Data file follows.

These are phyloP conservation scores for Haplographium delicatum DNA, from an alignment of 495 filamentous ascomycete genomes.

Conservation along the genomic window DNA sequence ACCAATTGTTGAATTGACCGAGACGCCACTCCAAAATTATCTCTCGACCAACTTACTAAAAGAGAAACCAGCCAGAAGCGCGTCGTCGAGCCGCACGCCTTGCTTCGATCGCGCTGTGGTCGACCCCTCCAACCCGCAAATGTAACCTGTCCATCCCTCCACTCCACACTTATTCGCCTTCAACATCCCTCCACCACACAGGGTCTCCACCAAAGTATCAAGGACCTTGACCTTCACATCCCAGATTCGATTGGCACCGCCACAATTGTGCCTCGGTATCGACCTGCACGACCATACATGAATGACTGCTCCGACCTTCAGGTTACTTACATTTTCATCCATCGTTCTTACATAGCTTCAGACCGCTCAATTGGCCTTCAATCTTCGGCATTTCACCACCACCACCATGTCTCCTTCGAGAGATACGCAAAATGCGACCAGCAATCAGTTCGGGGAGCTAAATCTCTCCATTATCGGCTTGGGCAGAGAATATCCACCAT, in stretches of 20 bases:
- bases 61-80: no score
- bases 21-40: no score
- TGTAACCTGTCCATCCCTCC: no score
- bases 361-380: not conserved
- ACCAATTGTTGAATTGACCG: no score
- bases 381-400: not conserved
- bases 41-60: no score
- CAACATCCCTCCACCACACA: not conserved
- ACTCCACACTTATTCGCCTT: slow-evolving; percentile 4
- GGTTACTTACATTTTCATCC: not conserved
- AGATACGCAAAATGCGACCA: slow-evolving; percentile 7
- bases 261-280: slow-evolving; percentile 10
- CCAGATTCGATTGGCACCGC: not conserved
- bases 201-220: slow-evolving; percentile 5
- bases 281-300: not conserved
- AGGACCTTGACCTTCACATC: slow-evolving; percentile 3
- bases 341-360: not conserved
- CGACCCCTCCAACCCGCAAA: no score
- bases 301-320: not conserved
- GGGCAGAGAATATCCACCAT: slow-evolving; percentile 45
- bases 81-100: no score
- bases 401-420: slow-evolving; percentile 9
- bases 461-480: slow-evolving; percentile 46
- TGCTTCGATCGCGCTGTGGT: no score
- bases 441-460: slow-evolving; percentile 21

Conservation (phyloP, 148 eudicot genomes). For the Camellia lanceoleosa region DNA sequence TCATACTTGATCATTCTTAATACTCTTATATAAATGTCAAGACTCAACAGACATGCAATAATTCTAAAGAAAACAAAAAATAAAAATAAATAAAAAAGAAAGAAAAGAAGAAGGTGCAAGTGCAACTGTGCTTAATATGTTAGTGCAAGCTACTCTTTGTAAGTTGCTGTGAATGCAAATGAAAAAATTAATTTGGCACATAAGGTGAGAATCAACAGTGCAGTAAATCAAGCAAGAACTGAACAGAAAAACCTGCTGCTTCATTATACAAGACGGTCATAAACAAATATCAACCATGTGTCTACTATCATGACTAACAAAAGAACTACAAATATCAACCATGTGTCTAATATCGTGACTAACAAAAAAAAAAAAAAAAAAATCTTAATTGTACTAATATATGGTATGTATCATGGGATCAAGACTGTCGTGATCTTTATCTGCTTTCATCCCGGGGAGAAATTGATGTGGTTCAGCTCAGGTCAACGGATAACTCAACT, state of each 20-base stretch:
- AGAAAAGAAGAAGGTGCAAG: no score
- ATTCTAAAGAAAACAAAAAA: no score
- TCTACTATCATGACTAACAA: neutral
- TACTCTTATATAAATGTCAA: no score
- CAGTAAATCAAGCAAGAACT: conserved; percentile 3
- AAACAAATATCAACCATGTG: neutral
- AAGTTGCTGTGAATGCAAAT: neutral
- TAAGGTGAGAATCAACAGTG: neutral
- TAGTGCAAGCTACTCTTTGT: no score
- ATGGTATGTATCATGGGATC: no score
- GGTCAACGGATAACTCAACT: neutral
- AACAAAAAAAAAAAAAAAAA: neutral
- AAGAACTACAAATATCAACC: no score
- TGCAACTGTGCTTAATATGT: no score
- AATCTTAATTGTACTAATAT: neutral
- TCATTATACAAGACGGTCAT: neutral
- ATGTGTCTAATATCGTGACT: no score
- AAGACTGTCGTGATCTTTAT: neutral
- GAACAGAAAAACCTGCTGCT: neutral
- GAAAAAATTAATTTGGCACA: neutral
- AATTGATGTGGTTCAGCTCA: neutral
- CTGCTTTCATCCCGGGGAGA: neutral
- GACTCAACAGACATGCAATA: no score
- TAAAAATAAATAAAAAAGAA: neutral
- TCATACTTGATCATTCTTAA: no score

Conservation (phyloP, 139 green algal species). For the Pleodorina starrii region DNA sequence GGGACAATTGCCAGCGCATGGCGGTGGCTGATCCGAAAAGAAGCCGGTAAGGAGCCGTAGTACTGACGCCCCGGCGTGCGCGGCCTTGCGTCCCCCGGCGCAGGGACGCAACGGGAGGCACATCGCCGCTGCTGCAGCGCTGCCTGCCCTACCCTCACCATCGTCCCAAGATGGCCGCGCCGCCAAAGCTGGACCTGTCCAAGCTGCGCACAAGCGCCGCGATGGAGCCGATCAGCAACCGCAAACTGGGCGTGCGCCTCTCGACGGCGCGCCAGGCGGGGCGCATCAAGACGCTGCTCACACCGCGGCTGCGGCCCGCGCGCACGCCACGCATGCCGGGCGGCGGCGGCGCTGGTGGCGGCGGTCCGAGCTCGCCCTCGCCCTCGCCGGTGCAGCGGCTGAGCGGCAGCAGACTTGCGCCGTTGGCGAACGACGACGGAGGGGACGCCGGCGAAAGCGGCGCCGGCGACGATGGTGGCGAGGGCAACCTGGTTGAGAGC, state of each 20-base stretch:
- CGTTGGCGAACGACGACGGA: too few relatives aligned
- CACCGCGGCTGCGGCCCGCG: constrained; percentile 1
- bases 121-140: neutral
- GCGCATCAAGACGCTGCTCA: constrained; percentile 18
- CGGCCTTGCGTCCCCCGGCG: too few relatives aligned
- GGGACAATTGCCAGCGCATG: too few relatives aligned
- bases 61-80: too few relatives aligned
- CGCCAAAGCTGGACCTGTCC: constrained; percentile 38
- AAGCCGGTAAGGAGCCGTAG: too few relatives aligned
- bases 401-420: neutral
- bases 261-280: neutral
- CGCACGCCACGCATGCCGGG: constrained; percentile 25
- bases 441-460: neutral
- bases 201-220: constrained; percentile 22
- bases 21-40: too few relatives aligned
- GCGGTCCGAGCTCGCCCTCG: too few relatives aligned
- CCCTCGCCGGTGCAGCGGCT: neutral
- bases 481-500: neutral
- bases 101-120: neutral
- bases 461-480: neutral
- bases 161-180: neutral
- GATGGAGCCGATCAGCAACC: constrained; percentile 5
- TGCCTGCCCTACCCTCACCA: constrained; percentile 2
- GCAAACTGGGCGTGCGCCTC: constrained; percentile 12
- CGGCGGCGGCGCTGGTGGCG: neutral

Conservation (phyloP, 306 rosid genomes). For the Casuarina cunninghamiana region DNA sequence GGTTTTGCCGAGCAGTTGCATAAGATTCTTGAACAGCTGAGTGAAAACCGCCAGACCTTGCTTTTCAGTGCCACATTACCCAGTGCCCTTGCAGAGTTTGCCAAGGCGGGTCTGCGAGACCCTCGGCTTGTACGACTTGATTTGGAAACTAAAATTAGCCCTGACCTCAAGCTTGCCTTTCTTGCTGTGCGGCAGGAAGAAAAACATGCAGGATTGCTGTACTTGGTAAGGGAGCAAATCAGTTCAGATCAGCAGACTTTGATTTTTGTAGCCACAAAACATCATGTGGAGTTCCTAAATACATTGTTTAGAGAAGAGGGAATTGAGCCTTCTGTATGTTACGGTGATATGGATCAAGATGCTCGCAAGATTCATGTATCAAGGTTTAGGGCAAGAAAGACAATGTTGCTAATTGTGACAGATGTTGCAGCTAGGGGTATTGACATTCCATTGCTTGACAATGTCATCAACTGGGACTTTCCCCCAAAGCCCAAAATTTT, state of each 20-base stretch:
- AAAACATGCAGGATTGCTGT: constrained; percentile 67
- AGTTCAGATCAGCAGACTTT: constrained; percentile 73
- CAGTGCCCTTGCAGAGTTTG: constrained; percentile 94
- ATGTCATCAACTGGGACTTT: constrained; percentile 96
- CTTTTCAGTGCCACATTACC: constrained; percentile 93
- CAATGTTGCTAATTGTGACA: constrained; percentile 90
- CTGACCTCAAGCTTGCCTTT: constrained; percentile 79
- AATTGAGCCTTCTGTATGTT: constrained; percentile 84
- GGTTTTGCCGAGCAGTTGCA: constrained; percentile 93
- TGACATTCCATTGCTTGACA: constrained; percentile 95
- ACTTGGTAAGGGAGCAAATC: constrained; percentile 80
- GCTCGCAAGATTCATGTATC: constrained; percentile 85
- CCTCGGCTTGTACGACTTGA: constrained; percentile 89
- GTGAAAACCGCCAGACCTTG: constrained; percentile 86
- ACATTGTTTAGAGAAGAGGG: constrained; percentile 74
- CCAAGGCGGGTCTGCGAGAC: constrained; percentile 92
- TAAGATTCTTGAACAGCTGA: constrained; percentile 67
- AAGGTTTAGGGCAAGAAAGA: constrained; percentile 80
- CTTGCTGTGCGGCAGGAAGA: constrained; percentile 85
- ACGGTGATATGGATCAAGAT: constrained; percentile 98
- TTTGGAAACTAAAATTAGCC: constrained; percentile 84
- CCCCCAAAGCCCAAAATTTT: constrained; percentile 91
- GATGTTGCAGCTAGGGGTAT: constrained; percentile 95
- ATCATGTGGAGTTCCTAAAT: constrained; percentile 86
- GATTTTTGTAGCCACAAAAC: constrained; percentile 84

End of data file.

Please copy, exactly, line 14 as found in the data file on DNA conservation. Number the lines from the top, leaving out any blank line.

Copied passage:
- bases 261-280: slow-evolving; percentile 10